A California logistics company must pay more than $2.2 million in back pay to seven short-haul truck drivers it had illegally misclassified as independent contractors, a state labor board ruled on Wednesday, continuing a streak of victories for drivers who are asserting their labor rights in the state.
By labeling the drivers independent contractors rather than employees, Pacer Cartage, Inc. was able to avoid paying the workers for things like time spent waiting at the port to pick up a load and reimbursements for job expenses. Labor laws protect full-time employees from such wage theft, but independent contractors aren’t covered by the Fair Labor Standards Act, minimum wage laws, and other worker protections. The California Labor Commissioner’s Division of Labor Standards Enforcement (DLSE) ruled that the company “knew or should have known” that the drivers were employees rather than contractors and instructed Pacer to pay $2,214,496.39 in restitution, attorney’s fees, and interest.
Workers’ advocates stressed that Wednesday’s decision is especially significant because Pacer and its parent company XPO Logistics are one of the two largest companies in the industry. Gomez Law Group head Alvin Gomez called it “a tremendous victory” that “will force the drayage industry to make long overdue changes in their business practices.” Another member of the workers’ team told ThinkProgress that less than 20 percent of the total judgment is expected to go to legal bills.
Pacer’s parent company said it intends to appeal the ruling, according to Southern California Public Radio. But its chances of success seem low. The DLSE is working through around 500 separate complaints like this one, and as of two weeks ago it had ruled in favor of the drivers in all 30 of the cases on which it had reached a ruling.
As state labor authorities work through that litany of misclassification complaints from drivers, their cause is getting a boost from the feds as well. The regional arm of the National Labor Relations Board recently found that another company’s drivers should be considered employees rather than contractors, giving a federal stamp of approval to the drivers’ argument.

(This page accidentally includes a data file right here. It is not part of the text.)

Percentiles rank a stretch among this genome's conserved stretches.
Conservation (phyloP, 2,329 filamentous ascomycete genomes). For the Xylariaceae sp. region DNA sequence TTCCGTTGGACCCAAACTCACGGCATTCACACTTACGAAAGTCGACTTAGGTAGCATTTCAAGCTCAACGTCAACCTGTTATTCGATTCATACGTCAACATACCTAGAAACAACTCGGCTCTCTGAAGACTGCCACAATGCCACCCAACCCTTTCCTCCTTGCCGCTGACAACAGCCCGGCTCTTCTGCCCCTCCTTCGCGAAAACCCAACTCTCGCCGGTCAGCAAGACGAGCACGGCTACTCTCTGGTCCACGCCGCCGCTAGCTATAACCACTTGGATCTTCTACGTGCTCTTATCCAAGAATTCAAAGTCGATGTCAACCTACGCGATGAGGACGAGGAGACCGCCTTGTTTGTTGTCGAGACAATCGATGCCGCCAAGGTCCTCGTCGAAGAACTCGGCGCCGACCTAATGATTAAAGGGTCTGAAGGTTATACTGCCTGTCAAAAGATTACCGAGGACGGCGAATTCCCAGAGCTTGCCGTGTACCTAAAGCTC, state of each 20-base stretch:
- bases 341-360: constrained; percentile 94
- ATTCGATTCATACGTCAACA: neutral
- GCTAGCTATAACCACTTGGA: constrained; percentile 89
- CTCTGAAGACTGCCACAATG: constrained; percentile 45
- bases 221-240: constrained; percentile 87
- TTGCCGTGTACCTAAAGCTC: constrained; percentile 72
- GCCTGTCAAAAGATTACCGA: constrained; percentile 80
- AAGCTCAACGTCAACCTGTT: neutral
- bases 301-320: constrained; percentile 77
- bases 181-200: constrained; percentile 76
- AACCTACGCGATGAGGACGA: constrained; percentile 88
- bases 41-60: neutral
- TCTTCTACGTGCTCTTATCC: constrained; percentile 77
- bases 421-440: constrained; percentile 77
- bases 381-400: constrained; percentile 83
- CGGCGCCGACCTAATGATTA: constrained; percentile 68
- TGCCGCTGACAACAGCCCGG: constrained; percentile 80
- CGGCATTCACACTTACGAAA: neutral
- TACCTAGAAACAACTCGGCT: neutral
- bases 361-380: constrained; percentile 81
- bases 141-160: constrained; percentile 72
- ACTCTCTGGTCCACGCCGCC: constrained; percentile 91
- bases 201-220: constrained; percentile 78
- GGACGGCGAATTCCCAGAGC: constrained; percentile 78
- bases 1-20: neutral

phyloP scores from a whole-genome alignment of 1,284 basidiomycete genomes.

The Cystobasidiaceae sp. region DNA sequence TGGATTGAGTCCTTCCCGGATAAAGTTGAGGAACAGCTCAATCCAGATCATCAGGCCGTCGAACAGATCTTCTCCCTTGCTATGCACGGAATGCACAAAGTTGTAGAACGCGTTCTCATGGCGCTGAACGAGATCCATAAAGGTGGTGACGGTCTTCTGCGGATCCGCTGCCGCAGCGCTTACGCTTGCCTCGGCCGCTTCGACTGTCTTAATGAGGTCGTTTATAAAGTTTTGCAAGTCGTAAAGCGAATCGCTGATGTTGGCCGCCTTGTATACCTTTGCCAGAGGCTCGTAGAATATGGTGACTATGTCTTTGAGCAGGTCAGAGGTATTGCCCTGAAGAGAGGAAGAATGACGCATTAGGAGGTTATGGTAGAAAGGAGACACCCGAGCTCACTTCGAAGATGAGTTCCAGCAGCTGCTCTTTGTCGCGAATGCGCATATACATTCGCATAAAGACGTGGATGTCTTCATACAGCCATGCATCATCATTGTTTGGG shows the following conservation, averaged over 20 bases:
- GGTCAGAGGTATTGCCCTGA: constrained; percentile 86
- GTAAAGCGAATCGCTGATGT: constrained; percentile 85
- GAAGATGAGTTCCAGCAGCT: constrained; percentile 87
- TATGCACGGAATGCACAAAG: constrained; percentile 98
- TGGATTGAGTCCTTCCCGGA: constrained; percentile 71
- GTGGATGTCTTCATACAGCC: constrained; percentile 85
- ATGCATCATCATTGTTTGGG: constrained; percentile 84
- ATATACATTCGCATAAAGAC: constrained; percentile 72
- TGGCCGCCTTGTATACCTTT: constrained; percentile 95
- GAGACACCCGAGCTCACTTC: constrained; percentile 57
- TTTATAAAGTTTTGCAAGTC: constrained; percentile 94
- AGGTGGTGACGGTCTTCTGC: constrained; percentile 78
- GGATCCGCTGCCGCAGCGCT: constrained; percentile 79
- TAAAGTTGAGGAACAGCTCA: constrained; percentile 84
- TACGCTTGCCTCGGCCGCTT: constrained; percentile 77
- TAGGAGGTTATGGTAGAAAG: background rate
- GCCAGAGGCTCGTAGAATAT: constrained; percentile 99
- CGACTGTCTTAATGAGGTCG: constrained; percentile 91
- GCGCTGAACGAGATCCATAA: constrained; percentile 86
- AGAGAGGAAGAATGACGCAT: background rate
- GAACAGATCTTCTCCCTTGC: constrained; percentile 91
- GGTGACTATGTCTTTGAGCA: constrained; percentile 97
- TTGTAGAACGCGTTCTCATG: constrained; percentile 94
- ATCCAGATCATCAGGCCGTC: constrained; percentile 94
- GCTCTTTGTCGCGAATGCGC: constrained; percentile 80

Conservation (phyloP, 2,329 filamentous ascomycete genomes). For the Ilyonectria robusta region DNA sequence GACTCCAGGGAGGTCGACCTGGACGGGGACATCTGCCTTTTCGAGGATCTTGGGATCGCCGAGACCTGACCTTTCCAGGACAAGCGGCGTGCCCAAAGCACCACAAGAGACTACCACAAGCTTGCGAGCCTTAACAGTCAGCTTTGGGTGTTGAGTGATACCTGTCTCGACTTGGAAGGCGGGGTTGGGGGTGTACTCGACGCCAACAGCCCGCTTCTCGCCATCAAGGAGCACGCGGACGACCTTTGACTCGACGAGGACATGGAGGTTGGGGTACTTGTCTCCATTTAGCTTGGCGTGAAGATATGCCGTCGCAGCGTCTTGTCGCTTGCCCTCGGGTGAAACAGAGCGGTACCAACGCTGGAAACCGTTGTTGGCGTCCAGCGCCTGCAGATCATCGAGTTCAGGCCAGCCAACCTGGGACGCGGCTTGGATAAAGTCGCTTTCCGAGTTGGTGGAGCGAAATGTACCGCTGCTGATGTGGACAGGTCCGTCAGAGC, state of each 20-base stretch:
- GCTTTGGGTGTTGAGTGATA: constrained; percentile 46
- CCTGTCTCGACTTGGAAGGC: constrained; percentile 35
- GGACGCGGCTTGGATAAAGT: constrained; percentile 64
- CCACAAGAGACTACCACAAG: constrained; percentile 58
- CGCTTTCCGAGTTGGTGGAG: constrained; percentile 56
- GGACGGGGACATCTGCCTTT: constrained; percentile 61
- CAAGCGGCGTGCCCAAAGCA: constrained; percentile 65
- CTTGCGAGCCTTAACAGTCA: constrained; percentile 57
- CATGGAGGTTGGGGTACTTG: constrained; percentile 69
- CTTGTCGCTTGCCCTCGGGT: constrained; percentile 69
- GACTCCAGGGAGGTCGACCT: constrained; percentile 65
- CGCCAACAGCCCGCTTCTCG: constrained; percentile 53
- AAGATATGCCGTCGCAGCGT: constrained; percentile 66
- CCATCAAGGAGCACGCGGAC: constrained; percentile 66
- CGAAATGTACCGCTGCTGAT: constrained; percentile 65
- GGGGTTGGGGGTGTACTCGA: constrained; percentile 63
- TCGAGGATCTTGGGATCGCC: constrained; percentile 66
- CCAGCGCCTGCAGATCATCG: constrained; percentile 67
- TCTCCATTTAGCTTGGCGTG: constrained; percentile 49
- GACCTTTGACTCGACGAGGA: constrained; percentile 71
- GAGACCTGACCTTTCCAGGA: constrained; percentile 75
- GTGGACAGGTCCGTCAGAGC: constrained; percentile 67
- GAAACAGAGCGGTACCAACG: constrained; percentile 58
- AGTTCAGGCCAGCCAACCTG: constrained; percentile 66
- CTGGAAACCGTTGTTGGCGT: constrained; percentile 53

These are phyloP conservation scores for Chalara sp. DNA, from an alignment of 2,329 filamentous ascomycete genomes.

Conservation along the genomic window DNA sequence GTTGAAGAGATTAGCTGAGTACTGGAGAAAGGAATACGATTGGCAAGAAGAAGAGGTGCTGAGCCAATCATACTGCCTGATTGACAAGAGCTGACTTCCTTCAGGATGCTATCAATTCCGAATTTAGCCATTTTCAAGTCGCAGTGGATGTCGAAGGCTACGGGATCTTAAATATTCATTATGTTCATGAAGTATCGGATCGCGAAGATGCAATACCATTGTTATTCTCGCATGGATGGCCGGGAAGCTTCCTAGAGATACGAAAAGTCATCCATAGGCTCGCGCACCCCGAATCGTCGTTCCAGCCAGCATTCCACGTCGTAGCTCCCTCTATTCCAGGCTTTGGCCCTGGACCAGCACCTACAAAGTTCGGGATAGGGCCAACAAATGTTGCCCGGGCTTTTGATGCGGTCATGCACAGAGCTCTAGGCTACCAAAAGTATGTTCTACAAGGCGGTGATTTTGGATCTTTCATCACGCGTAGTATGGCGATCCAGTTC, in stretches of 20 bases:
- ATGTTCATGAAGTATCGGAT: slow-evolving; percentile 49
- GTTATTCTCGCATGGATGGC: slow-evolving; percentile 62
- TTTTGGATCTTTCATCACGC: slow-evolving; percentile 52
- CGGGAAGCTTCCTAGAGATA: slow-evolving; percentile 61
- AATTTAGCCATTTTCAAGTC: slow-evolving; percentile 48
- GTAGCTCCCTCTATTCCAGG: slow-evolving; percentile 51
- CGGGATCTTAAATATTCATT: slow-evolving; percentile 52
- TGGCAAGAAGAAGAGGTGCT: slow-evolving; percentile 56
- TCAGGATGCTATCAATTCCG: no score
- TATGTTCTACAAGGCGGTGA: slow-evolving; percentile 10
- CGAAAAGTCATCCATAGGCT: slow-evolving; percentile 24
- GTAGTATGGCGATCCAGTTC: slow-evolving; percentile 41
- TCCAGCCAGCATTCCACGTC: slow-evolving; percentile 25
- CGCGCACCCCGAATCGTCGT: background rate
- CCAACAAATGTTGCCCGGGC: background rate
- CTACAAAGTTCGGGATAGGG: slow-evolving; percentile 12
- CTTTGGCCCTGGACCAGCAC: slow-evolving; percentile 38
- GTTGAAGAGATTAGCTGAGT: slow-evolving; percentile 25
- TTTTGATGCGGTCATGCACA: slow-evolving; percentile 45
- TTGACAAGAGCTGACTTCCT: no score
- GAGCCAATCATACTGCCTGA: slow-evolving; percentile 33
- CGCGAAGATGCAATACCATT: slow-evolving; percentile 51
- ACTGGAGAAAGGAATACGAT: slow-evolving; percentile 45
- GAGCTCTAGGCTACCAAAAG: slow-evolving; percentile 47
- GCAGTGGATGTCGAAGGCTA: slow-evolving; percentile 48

Labor groups say there are 49,000 port truck drivers misclassified nationwide, meaning that two-thirds of the profession is being robbed of due compensation. “The drivers say that a profession that was once a bulwark of the middle class has been transformed into a low-wage backwater,” the Los Angeles Times reported last month. The network of logistics companies that fight these cases say that’s not true and that the majority of drivers would rather be treated like contractors than employees.
Port truck drivers form a key link in the supply chain for the American economy. Moving retail and business goods from ports to shipping warehouses — known as “drayage” in logistics industry terms — for as little as possible helps major companies maximize profits. But the aggressive cost-cutting measures that drayage contractors use may be starting to backfire. Frustrations over misclassification and other company abuses led one group of drivers to go on strike last August. Another walked out for 36 hours in November. Now the companies are facing multi-million-dollar judgments because those cost-saving schemes are often illegal.
Misclassifying drivers in order to chisel them out of pay is functionally equivalent to the fast food wage theft conducted by altering timecards or requiring off-the-clock work. Nine out of ten fast food workers has been victimized by wage theft. Fast food chains have settled multiple wage theft lawsuits already this year, and several more large class-action suits are pending around the country. Warehouse employees at one of Walmart’s subcontractors won a wage theft settlement late last year over similar practices.